I have to admit when it comes to appreciating nature I have been a slow learner. Perhaps it has something to do with being the son of South Asian immigrant parents and feeling driven to succeed academically above anything and everything else. Or maybe it had something to do with assuming practical aesthetics were only a luxury for rare occasions. However, whatever the reason, appreciating natural beauty and surroundings was for many years not been a priority to me. Much to my own loss.
To my shame I have to confess that when my wife Sally and I moved to a new house in 1996 with the choice as to how we would design the garden area my natural inclination was to propose that we just concreted it all over! Thank goodness Sally over-ruled me on that!
Taking time out to connect with nature through gardening, going for a walk or even to just get some fresh air can be enormously rejuvenating. There is something about being in the countryside or by the beach that recharges and rejuvenates us like nothing else can. Even I have come to instinctively appreciate that! But I am not the only one who has ignored or downplayed the importance of the environment to psychological wellbeing.
For as long as anyone can seem to remember in most societies progress has been measured by increase in average income and the numbers of people moving from rural areas to the cities. That is how unquestioned and unchallenged economic decisions have been made for centuries. But we are slowly and surely also realising that such progress does not lead to the health and well-being we hoped for. In fact more urbanised and industrialised societies are experiencing increasingly greater levels of physical and psychological distress from conditions such as obesity and diabetes to chronic loneliness, depression and other mental health problems.
When it comes to understanding well-being then there are two important components to consider – the person’s sense of contentment and the ability to cope with life’s challenges (resilience). There is increasing research evidence to show that spending time in nature has a significant and positive impact on both contentment and resilience….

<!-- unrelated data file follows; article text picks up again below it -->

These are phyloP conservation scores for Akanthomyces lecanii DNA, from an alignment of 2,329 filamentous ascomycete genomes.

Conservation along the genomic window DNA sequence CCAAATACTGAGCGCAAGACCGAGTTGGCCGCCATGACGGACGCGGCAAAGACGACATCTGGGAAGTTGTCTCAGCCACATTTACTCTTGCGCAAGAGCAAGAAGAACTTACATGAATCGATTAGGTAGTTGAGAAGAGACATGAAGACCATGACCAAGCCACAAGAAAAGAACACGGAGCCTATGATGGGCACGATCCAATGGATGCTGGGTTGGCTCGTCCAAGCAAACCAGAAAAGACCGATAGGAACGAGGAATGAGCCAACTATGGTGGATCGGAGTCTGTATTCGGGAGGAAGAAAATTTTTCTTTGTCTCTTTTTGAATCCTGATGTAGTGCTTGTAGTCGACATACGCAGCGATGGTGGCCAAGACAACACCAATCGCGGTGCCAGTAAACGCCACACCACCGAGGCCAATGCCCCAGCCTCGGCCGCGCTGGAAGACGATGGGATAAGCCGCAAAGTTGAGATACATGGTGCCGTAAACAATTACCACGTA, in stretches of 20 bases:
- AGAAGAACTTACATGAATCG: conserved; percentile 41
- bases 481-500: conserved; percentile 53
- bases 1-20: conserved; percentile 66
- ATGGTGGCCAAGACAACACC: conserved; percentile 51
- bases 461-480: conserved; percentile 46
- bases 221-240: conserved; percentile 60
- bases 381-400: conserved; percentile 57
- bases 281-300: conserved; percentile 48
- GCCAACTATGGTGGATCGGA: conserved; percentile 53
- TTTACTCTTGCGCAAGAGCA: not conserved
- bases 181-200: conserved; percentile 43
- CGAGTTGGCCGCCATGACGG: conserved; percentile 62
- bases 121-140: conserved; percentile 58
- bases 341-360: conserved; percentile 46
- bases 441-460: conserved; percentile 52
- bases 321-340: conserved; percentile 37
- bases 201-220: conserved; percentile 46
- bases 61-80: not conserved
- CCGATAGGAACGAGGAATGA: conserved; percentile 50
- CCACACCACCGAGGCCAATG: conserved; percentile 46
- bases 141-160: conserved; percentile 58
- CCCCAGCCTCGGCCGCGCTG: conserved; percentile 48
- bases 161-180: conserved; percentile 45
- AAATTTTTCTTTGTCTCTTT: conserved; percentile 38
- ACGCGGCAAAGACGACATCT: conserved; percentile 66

In one study from Stanford University in the United States, two groups of participants walked for 90 minutes. The first group walked in a grassland area scattered with oak trees and shrubs; the other along a traffic-heavy four-lane roadway. Before and after, the researchers measured heart and respiration rates, performed brain scans and had participants fill out questionnaires. What did they find?
The researchers found little difference in physiological conditions (that is heart and respiration rates), but marked changes in the brain. Neural activity in a place called the subgenual prefrontal cortex, a brain region active during rumination (or repetitive thought focused on negative emotions) decreased among participants who walked in nature versus those who walked in an urban environment. In other words walking in nature was associated with less inclination to have worrying thoughts compared to walking in a busy urban area.
Other research findings also lead to similar conclusions. Another example is one using data from over 1,000 participants at the University of Exeter Medical School. Researchers again focused on two groups of people: those who moved to greener urban areas, and those who relocated to less green urban areas.
They found that, on average, movers to greener areas experienced an immediate improvement in mental health that was sustained for at least 3 years after they moved. The study also showed that people relocating to a more built up area suffered a drop in mental health.
And a Biblical spiritual perspective? I’ve always found it fascinating that the Bible starts with humanity in a garden in the book of Genesis. It would appear that nature offers the most rejuvenating and refreshing environments for human beings and that is what we are wired to appreciate. However, the Bible ends in the book of Revelation with humanity in a city. But what is in the centre of that city? A garden! That deserves more research and reflection!
For more on the area of spirituality and nature see the Arocha website here.
So when are you going to re-connect with nature?